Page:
Colombo gives China green light to build port city
The project is the largest investment ever made in Sri Lanka. Announced in September 2014 under former President Rajapaksa, it was blocked following criticism from fishermen, activists and Catholics. An area of 269 hectares will emerge next to the capital with shopping malls, luxury apartments and a Formula One racetrack.
Colombo (AsiaNews/Agencies) – Despite months of protests by activists, fishermen and Catholics, and more environmental impact studies, China in the end got a green light to build the Colombo Port City, a planned offshore city next to the Sri Lankan capital.
In its announcement yesterday, "The Cabinet Committee on Economic Management has recommended allowing resumption of the project subject to limitations and conditions stipulated in the EIA (environmental impact assessment)," the government said.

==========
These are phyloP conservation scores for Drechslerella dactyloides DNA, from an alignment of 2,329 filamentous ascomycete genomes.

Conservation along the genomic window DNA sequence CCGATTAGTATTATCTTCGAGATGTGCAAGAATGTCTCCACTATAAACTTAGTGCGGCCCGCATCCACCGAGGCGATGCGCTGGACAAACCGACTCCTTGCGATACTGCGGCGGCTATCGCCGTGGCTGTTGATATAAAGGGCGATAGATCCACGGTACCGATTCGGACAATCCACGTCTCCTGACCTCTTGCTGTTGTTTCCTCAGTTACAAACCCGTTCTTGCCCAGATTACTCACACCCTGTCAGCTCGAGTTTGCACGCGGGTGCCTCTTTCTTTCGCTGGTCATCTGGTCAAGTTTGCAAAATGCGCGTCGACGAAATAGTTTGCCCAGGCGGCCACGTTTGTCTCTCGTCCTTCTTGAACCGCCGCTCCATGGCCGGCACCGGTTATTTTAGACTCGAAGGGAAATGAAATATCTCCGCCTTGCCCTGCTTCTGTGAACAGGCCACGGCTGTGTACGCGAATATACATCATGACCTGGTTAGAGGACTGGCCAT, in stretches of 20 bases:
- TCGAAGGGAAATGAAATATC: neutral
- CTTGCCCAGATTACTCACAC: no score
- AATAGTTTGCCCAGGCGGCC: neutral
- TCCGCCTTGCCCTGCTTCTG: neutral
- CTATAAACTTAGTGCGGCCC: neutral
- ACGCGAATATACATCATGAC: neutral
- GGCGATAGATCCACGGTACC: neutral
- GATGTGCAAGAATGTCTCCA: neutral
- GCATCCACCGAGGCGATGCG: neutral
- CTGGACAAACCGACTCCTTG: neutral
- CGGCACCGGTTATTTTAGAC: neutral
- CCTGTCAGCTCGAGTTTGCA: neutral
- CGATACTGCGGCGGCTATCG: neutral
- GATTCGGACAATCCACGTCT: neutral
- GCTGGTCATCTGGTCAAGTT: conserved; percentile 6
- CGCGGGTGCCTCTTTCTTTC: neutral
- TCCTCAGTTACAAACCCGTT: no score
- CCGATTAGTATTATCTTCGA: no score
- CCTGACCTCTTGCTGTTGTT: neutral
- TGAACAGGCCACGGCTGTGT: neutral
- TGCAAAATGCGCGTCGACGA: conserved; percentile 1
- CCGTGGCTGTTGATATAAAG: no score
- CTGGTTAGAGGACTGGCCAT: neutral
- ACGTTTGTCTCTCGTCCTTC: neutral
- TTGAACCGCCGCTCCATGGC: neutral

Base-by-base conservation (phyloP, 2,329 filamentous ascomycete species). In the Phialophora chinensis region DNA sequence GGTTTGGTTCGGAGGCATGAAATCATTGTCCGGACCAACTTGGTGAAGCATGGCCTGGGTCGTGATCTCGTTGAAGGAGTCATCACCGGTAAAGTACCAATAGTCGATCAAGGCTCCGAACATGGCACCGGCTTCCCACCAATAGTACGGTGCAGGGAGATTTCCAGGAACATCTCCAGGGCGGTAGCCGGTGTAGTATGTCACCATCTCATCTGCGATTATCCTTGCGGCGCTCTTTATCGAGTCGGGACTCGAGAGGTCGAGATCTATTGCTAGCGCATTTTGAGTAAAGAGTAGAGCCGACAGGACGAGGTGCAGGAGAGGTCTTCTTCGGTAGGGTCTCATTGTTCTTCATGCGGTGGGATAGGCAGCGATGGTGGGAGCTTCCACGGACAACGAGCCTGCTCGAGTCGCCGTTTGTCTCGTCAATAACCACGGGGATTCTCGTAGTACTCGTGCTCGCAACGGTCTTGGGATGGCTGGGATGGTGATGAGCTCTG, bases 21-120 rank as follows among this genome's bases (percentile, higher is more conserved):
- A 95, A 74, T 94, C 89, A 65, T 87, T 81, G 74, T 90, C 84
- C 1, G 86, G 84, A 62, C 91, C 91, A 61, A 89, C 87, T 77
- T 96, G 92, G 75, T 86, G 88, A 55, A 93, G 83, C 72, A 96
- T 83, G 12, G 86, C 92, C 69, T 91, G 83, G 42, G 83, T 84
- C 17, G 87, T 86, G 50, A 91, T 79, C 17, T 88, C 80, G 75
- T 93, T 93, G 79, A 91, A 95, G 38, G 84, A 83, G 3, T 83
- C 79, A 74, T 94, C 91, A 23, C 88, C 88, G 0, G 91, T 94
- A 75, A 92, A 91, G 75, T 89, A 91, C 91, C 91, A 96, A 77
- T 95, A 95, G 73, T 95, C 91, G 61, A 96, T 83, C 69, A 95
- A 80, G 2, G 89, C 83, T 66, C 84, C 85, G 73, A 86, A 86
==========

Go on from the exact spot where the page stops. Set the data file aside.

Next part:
However, it did not say what the conditions were, but official sources told AFP that Chinese investors were given permission to resume work on the project without any major modifications.
Former President Mahinda Rajapaksa announced the US$ 1.5 billion port city project by the China Communication Construction in September 2014.
From the start, people living in the area where the new city will be built objected to the project, and successfully got it suspended. Yet, environmentalists and fishermen always feared that the Sri Lankan government would give in and authorise it.
In January, the People's Movement against the Port City, an activist group that has spearheaded the protest, submitted its own environmental impact assessment, a 400-page document with 128 negative opinions, stressing the "unimaginable damage" to the local ecosystem since the project will cover 269 hectares on Colombo’s coastline.
The Chinese project is the largest investment ever made in Sri Lanka. It includes shopping malls, luxury apartments, leisure facilities, swimming pools, golf courses, casinos and even a Formula One racetrack.
In addition to criticism levelled at the Sirisena administration, which had blocked the project when it was elected, China has also come in for an attack against its "hegemonic ambitions" designed to consolidate its strategy of "pearl necklace", a number of port facilities scattered in the Indian Ocean to counter India's growth in the same region.